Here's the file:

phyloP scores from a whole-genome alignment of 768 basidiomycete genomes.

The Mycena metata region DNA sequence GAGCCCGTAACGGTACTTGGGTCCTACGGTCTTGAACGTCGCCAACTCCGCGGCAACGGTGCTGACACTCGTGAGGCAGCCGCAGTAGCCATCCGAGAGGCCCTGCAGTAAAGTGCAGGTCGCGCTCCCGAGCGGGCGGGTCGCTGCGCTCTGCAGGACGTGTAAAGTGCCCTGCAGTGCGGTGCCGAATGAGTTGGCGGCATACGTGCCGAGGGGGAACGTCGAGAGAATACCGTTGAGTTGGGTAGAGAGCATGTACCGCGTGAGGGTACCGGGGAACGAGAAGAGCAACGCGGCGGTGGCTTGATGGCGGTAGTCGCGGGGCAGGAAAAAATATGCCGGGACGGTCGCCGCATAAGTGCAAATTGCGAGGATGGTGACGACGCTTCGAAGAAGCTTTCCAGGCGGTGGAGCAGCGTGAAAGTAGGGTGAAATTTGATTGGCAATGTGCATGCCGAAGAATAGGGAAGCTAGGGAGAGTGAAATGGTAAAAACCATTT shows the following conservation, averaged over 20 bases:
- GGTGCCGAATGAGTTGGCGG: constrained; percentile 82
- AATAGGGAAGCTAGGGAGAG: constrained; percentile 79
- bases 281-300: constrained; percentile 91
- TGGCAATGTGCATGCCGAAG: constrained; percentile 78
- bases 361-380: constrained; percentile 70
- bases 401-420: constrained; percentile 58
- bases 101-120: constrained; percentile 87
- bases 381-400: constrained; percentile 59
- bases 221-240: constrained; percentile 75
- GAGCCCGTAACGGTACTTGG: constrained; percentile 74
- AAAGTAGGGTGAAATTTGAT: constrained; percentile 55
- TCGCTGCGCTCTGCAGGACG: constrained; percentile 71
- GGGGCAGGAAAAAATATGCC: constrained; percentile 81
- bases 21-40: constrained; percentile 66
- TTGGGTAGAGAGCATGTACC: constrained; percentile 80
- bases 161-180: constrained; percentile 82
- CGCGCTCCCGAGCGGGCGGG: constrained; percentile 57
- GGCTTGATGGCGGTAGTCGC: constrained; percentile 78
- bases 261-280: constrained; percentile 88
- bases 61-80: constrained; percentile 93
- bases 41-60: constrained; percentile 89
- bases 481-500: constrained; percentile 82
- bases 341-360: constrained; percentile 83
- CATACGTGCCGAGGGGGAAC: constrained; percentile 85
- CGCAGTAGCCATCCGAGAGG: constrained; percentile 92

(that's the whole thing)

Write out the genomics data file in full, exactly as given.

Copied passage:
phyloP scores from a whole-genome alignment of 768 basidiomycete genomes.

The Mycena metata region DNA sequence GAGCCCGTAACGGTACTTGGGTCCTACGGTCTTGAACGTCGCCAACTCCGCGGCAACGGTGCTGACACTCGTGAGGCAGCCGCAGTAGCCATCCGAGAGGCCCTGCAGTAAAGTGCAGGTCGCGCTCCCGAGCGGGCGGGTCGCTGCGCTCTGCAGGACGTGTAAAGTGCCCTGCAGTGCGGTGCCGAATGAGTTGGCGGCATACGTGCCGAGGGGGAACGTCGAGAGAATACCGTTGAGTTGGGTAGAGAGCATGTACCGCGTGAGGGTACCGGGGAACGAGAAGAGCAACGCGGCGGTGGCTTGATGGCGGTAGTCGCGGGGCAGGAAAAAATATGCCGGGACGGTCGCCGCATAAGTGCAAATTGCGAGGATGGTGACGACGCTTCGAAGAAGCTTTCCAGGCGGTGGAGCAGCGTGAAAGTAGGGTGAAATTTGATTGGCAATGTGCATGCCGAAGAATAGGGAAGCTAGGGAGAGTGAAATGGTAAAAACCATTT shows the following conservation, averaged over 20 bases:
- GGTGCCGAATGAGTTGGCGG: constrained; percentile 82
- AATAGGGAAGCTAGGGAGAG: constrained; percentile 79
- bases 281-300: constrained; percentile 91
- TGGCAATGTGCATGCCGAAG: constrained; percentile 78
- bases 361-380: constrained; percentile 70
- bases 401-420: constrained; percentile 58
- bases 101-120: constrained; percentile 87
- bases 381-400: constrained; percentile 59
- bases 221-240: constrained; percentile 75
- GAGCCCGTAACGGTACTTGG: constrained; percentile 74
- AAAGTAGGGTGAAATTTGAT: constrained; percentile 55
- TCGCTGCGCTCTGCAGGACG: constrained; percentile 71
- GGGGCAGGAAAAAATATGCC: constrained; percentile 81
- bases 21-40: constrained; percentile 66
- TTGGGTAGAGAGCATGTACC: constrained; percentile 80
- bases 161-180: constrained; percentile 82
- CGCGCTCCCGAGCGGGCGGG: constrained; percentile 57
- GGCTTGATGGCGGTAGTCGC: constrained; percentile 78
- bases 261-280: constrained; percentile 88
- bases 61-80: constrained; percentile 93
- bases 41-60: constrained; percentile 89
- bases 481-500: constrained; percentile 82
- bases 341-360: constrained; percentile 83
- CATACGTGCCGAGGGGGAAC: constrained; percentile 85
- CGCAGTAGCCATCCGAGAGG: constrained; percentile 92